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Net bookseller goes to college

As the major players try to kill each other off in the online bookselling battle, one challenger is aiming for a niche market: college students.

    As the major players concentrate on killing each other off in the online bookselling battle, a new challenger is setting its sights on a niche market aimed at college students.

    Urging students to "get online, not in line," VarsityBooks.com opened its virtual shop this week, in time to catch the masses of college students as they return to campuses across the country. It is offering textbooks at discounts of 15 percent to 40 percent, while promising to ship them within two businesses days at a flat fee of $4.95, regardless of the number of books.

    Deep discounts are a given in the online book market, with leaders Amazon.com and BarnesandNoble.com sometimes engaging in one-upmanship by discounting books 1 percentage point more than the other. In addition, the online bookselling giants have raced to strike expensive but high-profile "real estate" deals, offer community services such as bulletin boards and author chats, and even entice customers with affiliate programs designed to get them to sell books to others for a percentage of the sale.

    Net book sales in general are looked upon as one of the first success stories of electronic commerce. Amazon has enjoyed the enviable status as a darling of Wall Street, often coming in second only to the mighty Yahoo among Internet stock prices.

    But while sites such as Amazon are diversifying into other products such as music, VarsityBooks.com is going in the other direction, narrowing its focus to a particular market--and a lucrative one at that. The business model is well established in the brick-and-mortar world, where specialty shops such as those selling only athletic footwear have sprung up to compete with warehouse-style sporting good chains.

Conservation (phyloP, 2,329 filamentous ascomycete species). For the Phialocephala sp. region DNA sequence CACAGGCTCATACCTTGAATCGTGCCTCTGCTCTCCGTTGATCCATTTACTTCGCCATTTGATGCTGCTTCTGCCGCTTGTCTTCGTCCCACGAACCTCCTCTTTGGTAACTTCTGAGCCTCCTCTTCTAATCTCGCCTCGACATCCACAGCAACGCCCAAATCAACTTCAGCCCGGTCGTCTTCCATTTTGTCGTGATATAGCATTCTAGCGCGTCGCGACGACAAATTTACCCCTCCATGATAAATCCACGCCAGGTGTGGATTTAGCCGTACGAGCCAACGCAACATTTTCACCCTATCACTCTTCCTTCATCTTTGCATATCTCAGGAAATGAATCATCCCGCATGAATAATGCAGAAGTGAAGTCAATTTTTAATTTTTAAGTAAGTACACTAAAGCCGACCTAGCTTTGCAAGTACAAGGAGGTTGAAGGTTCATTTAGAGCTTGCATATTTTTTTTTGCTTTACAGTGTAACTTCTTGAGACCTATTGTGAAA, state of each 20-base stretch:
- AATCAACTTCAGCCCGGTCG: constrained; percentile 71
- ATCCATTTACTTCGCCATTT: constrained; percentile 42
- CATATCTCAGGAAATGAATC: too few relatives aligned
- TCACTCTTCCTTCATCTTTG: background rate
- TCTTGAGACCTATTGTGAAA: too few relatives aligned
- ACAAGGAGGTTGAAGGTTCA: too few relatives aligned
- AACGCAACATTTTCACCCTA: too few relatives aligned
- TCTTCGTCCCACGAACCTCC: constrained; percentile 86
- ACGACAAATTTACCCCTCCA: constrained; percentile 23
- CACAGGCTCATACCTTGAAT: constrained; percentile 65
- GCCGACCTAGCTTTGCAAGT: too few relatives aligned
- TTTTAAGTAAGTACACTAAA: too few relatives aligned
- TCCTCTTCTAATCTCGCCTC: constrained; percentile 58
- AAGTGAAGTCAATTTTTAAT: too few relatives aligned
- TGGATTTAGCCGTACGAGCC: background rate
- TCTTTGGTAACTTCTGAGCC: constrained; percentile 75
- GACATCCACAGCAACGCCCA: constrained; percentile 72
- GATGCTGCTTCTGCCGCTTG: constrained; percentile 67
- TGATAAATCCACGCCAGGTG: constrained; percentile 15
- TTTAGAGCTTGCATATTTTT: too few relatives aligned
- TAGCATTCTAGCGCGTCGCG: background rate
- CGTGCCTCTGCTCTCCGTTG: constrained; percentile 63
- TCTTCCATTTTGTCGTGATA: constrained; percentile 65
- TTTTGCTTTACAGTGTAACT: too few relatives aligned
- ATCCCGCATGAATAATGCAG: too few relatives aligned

In fact, Nicole Vanderbilt, director of digital commerce for Jupiter Communications, said she "wouldn't be surprised to see Barnes & Noble do something like this at some point down the road."

    VarsityBooks.com cites Turning to a global page research from Jupiter, which found that U.S. college students "represent more than $875 million in online purchasing power." Moreover, 90 percent of college students describe themselves as "active" online users, and most wield at least one credit card.

    The firm also said the college textbook market generates $2.7 billion in sales each year, citing figures from the Association of American Publishers.

    VarsityBooks.com's 27-year-old cofounder and chief executive, Eric Kuhn, said the idea for his business struck him while he was working in a law firm, considering starting a Web business such as a travel or grocery service.

    "I remember standing in line at the bookstore in law school," he said, noting that the long lines and high prices were always a stressful part of the school experience. Kuhn and his partner, Tim Levy, 28, met at George Washington University Law School and kept in touch as they started their law careers.

    The idea for a Web site specializing in college textbooks "struck me as a natural," Kuhn said. "You're reaching a cost-conscious customer and a customer who is more Net-savvy than the average."

    Kuhn said that, early on, he and Levy were able to strike a deal with book distributor Baker & Taylor to supply their offerings, which includes 250,000 textbook and general titles. Doing so keeps overhead costs down, which then allows the firm to offer discounts to customers, Kuhn said.

    To further appeal to college students, the site is offering lists of courses by subject and the textbooks individual professors require for specific schools. Right now, that feature is available for five Washington-areas schools: the University of Maryland, the University of Virginia, Georgetown University, George Washington University, and George Mason University. Kuhn said the firm is planning to expand the feature nationwide.

    Kuhn emphasized that students at other universities can use the site and search for books by author name, title, ISBN, or keyword.

    "We don't see ourselves as a direct competitor to campus bookstores," Kuhn said. "We're just offering a service to students. A lot of administrators and professors are looking to save their students money."

    But VarsityBooks.com is still entering a crowded market populated by some heavy hitters. Along with its focus on the niche college market, Kuhn said the firm is looking to boost revenues with advertising.

    And that opens a door to all kinds of marketing opportunities. For example, Kuhn said, VarsityBooks.com plans to add other college merchandise such as sweatshirts and shot glasses to its roster "very shortly."